If it's 1954, it must be "Duck and Cover."
Actually, not everyone ducked and covered. My wife, whose family lived outside Washington, D.C., at the time, vividly remembers the duck and cover exercises. Her school sent home letters to parents asking if, in the event of an atomic attack, they wish their child sent home or wanted them to stay at the school. Paranoia -- perhaps justified -- ruled. On the other hand, I was living on a small farm twenty-five miles outside of Boston and we had none of that. Yes, there were the occasional duck and cover PSAs on television, but why pay attention to that when Hopalong Cassidy was on?
The fifties were not as placid as many people think. The threat of an atomic attack was real, or, at least, widely perceived.
The time was right for this now-quaint episode of The Motorola Television Hour, which aired this episode on May 18, 1954. Based on Judith Merril's 1950 novel Shadow on the Hearth, "Atomic Attack was written by David Davidson, a veteran of 1950s television anthology shows. Ralph Nelson (Lilies of the Field, Charley, Requiem for a Heavyweight) directed.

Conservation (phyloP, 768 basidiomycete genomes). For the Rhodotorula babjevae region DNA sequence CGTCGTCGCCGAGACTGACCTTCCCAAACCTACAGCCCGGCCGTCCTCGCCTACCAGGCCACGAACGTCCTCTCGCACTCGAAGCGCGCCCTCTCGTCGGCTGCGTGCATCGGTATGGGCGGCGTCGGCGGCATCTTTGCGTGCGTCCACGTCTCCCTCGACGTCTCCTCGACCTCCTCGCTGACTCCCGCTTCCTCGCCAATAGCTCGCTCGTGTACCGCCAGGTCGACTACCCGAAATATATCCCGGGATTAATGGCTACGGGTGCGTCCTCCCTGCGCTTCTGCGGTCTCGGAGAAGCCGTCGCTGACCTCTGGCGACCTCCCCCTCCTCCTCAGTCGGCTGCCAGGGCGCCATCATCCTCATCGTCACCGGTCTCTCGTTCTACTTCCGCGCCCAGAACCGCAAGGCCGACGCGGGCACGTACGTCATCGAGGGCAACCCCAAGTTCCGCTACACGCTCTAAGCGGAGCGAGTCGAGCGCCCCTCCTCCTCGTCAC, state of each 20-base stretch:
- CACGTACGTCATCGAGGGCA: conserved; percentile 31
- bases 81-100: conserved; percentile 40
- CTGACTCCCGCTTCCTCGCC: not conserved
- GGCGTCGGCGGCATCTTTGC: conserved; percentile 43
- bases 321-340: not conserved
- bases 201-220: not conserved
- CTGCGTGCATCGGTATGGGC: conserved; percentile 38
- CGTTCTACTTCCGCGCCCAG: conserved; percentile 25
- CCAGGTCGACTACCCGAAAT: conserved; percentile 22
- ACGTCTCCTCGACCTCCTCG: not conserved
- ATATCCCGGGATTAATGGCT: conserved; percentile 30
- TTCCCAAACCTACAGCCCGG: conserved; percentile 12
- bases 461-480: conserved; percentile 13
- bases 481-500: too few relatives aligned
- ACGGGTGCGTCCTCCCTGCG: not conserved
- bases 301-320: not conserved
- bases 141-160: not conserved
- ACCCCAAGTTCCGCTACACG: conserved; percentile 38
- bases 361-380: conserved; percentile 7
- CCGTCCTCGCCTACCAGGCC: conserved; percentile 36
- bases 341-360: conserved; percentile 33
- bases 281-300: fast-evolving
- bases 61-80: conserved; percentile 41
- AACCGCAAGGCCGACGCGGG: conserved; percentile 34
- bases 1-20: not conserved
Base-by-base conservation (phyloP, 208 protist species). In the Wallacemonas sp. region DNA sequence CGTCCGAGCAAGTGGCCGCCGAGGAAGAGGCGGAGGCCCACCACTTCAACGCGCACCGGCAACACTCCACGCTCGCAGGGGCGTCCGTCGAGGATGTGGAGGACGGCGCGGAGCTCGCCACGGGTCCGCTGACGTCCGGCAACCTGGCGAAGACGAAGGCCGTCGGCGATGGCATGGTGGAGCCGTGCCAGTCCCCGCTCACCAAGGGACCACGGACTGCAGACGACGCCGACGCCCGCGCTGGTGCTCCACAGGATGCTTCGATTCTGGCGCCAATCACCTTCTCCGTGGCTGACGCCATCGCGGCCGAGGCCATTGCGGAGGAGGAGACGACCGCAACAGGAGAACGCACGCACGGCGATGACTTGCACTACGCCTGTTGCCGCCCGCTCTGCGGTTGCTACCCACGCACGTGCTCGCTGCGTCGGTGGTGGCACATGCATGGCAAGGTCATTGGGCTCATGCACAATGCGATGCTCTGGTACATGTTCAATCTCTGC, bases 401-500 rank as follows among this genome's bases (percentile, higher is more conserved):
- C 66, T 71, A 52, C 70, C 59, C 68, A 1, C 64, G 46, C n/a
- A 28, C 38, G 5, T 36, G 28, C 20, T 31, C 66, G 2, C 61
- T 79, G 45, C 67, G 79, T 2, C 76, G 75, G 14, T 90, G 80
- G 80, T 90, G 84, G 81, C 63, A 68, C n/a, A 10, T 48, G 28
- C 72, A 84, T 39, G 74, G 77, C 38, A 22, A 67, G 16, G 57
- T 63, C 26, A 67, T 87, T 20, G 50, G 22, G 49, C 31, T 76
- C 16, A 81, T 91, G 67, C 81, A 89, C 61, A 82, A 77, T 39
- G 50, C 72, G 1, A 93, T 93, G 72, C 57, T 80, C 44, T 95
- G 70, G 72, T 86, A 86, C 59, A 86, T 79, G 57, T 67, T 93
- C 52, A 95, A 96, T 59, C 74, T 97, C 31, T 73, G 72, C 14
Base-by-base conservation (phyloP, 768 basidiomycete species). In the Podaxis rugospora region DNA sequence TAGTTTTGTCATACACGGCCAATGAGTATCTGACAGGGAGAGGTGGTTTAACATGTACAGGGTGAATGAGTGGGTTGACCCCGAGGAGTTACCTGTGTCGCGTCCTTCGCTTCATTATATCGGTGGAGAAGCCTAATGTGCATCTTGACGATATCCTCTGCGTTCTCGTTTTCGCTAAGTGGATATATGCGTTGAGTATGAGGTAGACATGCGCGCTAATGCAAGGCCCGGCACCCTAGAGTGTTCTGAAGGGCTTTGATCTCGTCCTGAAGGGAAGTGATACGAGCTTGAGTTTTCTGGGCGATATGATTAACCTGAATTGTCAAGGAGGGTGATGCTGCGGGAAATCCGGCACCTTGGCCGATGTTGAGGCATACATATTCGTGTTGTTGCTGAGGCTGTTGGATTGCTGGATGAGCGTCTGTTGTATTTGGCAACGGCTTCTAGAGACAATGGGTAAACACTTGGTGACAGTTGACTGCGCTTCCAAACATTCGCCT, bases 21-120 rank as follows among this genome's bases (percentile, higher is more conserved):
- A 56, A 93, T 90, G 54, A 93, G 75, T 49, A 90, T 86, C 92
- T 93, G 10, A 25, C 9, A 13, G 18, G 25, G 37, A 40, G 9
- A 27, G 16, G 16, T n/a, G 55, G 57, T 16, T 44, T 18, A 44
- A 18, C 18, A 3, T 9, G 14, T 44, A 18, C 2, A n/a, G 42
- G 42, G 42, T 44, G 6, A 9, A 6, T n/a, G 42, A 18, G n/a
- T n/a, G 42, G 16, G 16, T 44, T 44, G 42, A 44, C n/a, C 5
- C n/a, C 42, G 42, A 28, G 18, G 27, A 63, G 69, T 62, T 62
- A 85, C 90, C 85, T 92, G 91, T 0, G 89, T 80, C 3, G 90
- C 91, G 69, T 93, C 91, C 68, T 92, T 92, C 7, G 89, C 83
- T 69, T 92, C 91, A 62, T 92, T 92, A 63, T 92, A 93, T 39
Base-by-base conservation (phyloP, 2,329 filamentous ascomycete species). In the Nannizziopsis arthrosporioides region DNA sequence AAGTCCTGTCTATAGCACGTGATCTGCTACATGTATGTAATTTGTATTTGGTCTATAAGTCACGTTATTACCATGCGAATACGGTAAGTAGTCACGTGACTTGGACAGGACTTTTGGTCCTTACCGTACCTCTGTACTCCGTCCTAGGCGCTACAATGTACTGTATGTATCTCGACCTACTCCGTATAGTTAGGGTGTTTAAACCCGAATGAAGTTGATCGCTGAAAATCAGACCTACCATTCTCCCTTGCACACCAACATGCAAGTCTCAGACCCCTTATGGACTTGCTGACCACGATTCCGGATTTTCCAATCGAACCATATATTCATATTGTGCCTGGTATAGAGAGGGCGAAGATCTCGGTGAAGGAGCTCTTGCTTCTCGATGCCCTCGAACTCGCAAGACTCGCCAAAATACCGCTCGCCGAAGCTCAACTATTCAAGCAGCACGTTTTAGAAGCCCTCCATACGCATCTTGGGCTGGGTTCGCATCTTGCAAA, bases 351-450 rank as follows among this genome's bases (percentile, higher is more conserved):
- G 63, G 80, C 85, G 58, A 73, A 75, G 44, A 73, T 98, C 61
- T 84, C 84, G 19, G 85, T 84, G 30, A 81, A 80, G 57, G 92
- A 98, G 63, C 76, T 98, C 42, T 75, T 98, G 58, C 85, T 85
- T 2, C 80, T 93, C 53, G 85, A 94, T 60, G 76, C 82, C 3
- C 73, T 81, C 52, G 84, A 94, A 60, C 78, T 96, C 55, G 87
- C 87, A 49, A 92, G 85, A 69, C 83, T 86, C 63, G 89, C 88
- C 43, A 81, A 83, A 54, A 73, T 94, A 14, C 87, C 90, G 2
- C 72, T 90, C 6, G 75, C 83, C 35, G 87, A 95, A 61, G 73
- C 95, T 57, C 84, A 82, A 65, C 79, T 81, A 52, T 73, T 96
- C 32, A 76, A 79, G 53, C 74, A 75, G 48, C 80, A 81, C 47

"Atomic Attack" centers on a family that lives fifty miles outside New York City. The father has gone to work in the city when the bomb falls. There is a bunch of Civil Defense propaganda (CD authorities were technical advisers on the show) and a sense of hurriedness on the one-set stage, but it basically centers on how such an attack would affect a typical suburban family.
Phyllis Thaxter (Ma Kent in 1978's Superman) stars as Gladys Mitchell, the mother. Patricia (Patsy) Bruder (best known for her long-running role on As the Worlds Turns) plays the somewhat annoying teenage daughter. Eight-year-old Patty McCormack (The Bad Seed) plays the younger daughter. Also in the cast are Robert Keith, a young Walter Matthau, Audrey Christie, William Kemp, Elizabeth Ross, Daniel Reed, and Virginia Gary. John Daly lent his voice as the Conelrad announcer.
Journey back sixty-four years to an America of optimism and fear.